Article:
• Bowl of fruit (raspberries, blueberries, pre-cut strawberries)
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    Be careful about eating in front of screens or books. This can cause you to lose track of how much you ate. If you do want to eat at your laptop or TV, prepare a limited amount of food (e.g. one apple with caramel or one bowl of popcorn) so it's clear how much you ate.
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    Never skip meals. Skipping meals can cause discomfort, dizziness, and falling completely out of touch with your stomach. Set reminders to eat or ask a loved one to remind you if you need to do so.
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    Stop viewing some foods as bad. Fruits and vegetables are very important, but so are fats and salts. It is okay to eat dessert. It is okay to enjoy the occasional french fries or fast food. A balanced diet includes every food group.
    • Avoid fad diets, which usually result in gaining the weight back. A fluctuating weight can hurt your metabolism.
    • Overweight and obese people also need salt and fat. It is possible to have a deficiency in them while still being heavyset. Don't stick to only salads - get a little dessert too.[4]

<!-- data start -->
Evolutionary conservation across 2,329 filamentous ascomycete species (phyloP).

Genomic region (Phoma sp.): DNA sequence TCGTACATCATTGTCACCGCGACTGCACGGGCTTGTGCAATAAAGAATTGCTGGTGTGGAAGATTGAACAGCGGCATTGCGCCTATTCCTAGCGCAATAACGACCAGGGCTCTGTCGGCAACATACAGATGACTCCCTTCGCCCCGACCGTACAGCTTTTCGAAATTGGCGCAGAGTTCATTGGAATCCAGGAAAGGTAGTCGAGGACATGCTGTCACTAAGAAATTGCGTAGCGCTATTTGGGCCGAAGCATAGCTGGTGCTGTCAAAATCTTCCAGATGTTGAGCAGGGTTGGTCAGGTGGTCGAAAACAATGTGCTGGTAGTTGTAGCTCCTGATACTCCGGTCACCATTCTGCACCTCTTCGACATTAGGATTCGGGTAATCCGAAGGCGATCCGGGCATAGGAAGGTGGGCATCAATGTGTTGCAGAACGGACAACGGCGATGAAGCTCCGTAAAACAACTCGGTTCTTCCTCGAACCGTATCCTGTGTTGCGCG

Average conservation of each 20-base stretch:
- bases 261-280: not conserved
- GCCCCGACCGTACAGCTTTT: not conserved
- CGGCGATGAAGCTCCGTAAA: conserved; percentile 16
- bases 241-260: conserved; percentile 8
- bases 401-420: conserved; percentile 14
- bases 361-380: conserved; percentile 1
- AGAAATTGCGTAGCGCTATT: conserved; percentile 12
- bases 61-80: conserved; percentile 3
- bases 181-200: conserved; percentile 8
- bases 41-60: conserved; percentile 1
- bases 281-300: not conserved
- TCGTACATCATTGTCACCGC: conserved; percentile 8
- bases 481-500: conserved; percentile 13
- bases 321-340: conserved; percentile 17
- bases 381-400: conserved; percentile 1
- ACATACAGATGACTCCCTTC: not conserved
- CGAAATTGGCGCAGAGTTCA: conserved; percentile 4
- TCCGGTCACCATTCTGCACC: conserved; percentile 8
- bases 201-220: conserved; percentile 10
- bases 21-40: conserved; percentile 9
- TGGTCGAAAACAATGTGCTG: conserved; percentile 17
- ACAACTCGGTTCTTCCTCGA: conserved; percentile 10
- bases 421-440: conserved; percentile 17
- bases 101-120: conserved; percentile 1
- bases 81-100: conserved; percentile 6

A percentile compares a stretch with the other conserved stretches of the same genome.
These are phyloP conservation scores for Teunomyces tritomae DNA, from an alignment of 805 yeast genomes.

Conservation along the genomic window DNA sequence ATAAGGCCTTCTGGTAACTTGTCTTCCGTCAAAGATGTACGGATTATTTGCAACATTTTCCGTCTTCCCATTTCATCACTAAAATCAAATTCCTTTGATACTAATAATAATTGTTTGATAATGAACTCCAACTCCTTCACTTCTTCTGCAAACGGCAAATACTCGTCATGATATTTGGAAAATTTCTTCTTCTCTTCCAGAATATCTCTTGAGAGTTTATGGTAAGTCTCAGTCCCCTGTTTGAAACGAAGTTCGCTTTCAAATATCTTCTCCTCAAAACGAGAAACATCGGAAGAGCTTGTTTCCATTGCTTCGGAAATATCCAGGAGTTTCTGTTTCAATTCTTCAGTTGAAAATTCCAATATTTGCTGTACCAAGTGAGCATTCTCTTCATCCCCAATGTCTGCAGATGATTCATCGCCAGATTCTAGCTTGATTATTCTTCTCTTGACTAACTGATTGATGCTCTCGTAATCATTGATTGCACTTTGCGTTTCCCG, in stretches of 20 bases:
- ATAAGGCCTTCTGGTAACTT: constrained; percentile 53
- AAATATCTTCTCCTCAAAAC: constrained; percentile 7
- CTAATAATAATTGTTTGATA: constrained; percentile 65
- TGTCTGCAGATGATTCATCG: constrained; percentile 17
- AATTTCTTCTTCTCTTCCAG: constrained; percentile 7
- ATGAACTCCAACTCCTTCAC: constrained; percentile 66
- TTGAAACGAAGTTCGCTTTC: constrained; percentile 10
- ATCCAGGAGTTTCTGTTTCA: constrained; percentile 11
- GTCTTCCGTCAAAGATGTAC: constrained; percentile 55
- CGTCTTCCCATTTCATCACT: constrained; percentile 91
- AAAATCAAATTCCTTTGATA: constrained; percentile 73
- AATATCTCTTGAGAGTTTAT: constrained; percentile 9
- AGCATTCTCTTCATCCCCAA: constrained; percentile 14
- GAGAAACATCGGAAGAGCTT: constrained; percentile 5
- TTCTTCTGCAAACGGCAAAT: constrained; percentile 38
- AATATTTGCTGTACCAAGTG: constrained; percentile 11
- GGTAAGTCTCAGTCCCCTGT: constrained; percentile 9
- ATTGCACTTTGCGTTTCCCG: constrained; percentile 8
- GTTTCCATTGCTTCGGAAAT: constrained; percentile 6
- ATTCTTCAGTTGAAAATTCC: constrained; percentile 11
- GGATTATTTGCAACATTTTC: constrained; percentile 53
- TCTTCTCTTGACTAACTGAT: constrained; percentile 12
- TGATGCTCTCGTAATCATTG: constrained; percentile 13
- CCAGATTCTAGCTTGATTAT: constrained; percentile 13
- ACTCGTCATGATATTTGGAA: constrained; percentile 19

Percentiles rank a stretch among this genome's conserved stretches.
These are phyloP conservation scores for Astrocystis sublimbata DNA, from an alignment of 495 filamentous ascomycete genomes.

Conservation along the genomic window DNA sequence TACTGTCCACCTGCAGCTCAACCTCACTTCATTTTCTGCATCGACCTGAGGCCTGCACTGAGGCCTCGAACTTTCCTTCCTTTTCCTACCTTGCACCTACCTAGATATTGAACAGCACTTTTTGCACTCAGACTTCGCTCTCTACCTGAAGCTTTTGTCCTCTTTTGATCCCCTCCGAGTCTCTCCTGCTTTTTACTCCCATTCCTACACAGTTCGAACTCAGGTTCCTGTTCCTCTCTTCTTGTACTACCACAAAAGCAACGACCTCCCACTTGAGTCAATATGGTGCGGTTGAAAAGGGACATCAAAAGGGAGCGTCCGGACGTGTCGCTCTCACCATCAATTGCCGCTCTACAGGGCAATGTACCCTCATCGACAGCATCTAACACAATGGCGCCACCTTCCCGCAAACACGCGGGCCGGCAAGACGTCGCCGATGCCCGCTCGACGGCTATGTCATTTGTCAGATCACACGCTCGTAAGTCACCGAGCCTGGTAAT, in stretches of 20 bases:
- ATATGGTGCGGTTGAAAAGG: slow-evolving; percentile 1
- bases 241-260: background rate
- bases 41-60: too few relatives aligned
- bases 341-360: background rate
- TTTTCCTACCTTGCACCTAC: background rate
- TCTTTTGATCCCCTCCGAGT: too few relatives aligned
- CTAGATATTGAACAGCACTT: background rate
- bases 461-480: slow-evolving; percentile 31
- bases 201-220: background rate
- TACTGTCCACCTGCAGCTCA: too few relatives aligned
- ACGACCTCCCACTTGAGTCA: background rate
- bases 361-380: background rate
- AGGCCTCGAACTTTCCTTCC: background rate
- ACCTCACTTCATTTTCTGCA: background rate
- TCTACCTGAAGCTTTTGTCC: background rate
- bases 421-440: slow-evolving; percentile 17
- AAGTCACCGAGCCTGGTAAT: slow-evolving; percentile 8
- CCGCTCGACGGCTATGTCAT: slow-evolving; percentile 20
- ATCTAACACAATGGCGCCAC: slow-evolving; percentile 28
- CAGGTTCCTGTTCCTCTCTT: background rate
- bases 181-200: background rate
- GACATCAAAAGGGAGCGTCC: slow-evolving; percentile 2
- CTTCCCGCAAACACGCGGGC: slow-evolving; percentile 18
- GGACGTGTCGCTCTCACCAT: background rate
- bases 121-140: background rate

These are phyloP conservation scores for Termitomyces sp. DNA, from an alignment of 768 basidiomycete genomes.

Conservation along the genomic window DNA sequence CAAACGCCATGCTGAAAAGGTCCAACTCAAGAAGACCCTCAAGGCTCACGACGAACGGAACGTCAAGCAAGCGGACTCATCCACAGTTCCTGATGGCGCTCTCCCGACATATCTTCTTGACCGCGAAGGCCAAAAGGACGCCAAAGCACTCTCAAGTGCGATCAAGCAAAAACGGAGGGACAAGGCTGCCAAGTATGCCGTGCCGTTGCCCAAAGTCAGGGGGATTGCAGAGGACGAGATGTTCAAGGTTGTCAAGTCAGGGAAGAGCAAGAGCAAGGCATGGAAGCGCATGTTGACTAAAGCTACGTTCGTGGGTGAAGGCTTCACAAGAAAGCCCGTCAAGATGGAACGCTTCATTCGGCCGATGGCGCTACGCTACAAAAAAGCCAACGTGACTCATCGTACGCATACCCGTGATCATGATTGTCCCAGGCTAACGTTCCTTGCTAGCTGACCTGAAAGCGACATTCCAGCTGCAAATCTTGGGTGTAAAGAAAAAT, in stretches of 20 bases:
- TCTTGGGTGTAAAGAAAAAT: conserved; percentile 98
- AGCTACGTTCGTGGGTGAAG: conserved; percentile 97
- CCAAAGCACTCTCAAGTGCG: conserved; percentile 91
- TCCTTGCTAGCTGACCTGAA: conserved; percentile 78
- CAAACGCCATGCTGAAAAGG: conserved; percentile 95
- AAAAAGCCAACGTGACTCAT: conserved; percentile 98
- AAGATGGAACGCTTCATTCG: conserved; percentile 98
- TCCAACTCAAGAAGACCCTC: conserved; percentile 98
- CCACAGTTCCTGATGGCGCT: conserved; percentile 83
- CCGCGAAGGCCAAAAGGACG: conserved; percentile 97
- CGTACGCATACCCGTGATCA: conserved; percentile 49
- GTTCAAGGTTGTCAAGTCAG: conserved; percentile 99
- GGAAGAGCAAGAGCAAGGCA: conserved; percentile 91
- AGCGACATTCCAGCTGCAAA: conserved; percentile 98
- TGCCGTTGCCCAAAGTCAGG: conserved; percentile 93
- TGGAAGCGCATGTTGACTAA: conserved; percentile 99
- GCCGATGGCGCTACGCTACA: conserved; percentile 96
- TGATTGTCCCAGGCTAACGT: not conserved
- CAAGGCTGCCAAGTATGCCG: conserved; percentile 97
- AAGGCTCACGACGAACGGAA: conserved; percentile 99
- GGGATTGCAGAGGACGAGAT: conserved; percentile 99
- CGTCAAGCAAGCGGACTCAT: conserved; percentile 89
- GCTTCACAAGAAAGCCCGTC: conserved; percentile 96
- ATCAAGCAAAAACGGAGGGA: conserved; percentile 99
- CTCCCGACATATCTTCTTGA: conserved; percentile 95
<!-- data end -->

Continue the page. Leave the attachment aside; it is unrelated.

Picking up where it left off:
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    Give yourself permission to eat and love your body. Eat when you're hungry, and quit worrying about the number on the scale or the size of your clothes. Start thinking about eating food you like, balancing your diet, and taking walks or exercising in a way you enjoy. Practice saying "I'm awesome" when you look in the mirror. Your body and mind will thank you.


  • If you can't stomach the thought of certain fatty foods (for non-sensory reasons), see a doctor about it. You may have an eating disorder.

Article Info

Categories: Autism Spectrum | Nutrition and Lifestyle Eating